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Easter Island: Early Witnesses

William Thomson


453

Throughout southeastern Polynesia this island is known as Rapa Nui, but the name is of accidental origin and only traces back about twenty years. When the islanders, kidnaped by the Peruvians, were being returned to their homes, there was for a time a question as to the identity of those from Easter Island. The native name of "Te Pito te Henua" was not recognized by the French officials, and finding certain fellow-sufferers hailing from Oparo, an island lying 2,000 miles to the westward, were more successful under the local appellation of Rapa iti (Little Rapa), the euphonious title was dropped and Rapa nui (Great Rapa) substituted. Teapy, Waihu, and various other names have been given to the island, but clearly without warrant. Vaihu was the name of a district and was occupied by the most powerful clan in the days of Cook and La Pérouse, but it was never applied to the entire island.

CLIMATE.

The climate is not unlike that of Madeira, with one wet and one dry season. From April to October the rainfall is copious, and in summer it is limited to passing showers. The mean temperature at the time of our visit (midsummer), in the shade, at 2 o'clock p. m., was between 780 and 800 Fah., and at 2 o'clock a.m. there was a fall of about 6 degrees. The southeast trades blow fresh at the beginning and end of the season, and make the climate salubrious and healthful. Our long fatiguing marches, while making the exploration of the island, were not accompanied with inconvenience from exposure to the direct rays of the sun, the constant breezes making the sensible temperature always appear lower than that recorded by the thermometer. Violent exercise induced profuse perspiration, but evaporation was always free and rapid. Electric storms are unknown.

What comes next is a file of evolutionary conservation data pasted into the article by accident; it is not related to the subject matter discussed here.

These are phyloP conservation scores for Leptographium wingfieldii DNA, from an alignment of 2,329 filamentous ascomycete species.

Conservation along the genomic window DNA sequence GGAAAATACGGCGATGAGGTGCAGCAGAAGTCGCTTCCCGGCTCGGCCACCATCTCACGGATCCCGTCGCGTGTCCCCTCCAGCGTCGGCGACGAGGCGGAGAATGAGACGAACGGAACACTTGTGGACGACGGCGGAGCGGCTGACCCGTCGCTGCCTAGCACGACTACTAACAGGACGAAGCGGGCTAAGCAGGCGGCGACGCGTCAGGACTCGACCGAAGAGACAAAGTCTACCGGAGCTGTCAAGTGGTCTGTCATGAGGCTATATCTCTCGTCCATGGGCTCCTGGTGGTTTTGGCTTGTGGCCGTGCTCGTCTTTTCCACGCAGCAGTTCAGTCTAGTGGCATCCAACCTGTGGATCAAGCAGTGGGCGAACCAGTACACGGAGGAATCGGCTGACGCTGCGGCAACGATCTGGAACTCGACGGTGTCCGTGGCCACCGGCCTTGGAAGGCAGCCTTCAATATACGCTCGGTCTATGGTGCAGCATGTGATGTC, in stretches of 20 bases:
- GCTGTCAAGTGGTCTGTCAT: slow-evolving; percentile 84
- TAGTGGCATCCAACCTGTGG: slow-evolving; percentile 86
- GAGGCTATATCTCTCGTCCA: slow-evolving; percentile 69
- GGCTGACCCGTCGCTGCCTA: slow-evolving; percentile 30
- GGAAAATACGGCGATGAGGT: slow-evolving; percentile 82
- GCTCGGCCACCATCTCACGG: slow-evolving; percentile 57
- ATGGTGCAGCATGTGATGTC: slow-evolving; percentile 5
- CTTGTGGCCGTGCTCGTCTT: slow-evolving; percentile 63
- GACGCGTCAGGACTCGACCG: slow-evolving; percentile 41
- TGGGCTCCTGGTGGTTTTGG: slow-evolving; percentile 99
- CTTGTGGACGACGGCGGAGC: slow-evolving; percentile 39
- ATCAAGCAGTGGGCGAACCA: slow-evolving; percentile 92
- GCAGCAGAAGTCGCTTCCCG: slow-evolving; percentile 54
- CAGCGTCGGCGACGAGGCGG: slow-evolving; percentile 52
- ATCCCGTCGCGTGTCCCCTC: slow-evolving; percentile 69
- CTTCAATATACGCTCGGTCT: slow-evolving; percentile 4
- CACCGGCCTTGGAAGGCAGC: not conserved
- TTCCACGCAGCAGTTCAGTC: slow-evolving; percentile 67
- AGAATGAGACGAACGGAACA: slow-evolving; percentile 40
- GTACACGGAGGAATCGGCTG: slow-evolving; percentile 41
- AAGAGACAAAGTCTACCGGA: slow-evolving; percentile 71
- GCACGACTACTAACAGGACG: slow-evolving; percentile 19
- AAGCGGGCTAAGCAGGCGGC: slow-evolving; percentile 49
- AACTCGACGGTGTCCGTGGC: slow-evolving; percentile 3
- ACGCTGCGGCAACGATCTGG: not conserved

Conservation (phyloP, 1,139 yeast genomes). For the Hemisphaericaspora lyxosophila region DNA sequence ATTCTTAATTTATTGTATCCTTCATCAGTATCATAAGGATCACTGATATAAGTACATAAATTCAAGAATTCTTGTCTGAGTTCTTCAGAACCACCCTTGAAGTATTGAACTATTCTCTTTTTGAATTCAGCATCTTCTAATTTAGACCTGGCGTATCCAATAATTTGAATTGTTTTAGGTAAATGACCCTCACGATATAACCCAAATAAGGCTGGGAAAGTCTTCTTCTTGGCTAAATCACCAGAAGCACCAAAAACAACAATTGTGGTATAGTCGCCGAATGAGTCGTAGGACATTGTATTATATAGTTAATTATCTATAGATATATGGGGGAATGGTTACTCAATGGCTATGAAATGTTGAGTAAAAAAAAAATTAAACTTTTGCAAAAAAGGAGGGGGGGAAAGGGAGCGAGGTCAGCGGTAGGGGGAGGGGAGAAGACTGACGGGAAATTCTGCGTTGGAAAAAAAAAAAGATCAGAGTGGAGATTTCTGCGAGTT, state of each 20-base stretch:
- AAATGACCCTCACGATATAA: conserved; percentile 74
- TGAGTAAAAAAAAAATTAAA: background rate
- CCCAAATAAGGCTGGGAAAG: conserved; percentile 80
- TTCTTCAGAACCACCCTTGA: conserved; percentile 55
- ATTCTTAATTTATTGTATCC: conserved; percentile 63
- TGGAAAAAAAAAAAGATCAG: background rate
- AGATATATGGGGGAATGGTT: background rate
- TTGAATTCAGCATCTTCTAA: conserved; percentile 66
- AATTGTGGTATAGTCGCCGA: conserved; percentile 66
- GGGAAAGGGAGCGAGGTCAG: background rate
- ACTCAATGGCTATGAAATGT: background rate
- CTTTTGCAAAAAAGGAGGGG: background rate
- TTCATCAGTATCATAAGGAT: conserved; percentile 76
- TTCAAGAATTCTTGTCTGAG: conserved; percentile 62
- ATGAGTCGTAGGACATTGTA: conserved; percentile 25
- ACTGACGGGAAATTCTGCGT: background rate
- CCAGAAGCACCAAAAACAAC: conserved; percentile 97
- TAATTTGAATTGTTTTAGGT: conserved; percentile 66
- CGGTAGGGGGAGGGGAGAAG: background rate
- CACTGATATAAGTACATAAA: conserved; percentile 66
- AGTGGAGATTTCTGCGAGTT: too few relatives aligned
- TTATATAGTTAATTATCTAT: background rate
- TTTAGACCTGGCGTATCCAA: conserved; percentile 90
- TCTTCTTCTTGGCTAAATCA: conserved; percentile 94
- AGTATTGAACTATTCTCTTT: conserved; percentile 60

VILLAGES AND HABITATIONS.

   The Catholic missionaries built at Vaihu, on the south coast, near Cape Koe Koe, a commodious and substantial church, a parsonage containing three rooms, and several outbuildings. The house is now the residence of Mr. Salmon, the outbuildings are occupied by his employés, and the church has degenerated into a storehouse for wool. The principal native settlement is at Mataveri, on the southwest coast, and about a mile distant, at Hanga Roa, a small neat church has been erected. Here the islanders assemble on Sundays and other occasions to hear the service read by one of their number, who was ordained especially to take charge of this congregation upon the departure of the French missionaries. At the southwest end of the island, and near the base of Rana Kas, is the residence of Mr. Brander. The house is of modern structure, with large and convenient rooms, but is in a state of bad repair, and is more attractive when viewed from a distance, surrounded by the shrubbery and vines that have been planted about it, than it is upon close inspection.

453


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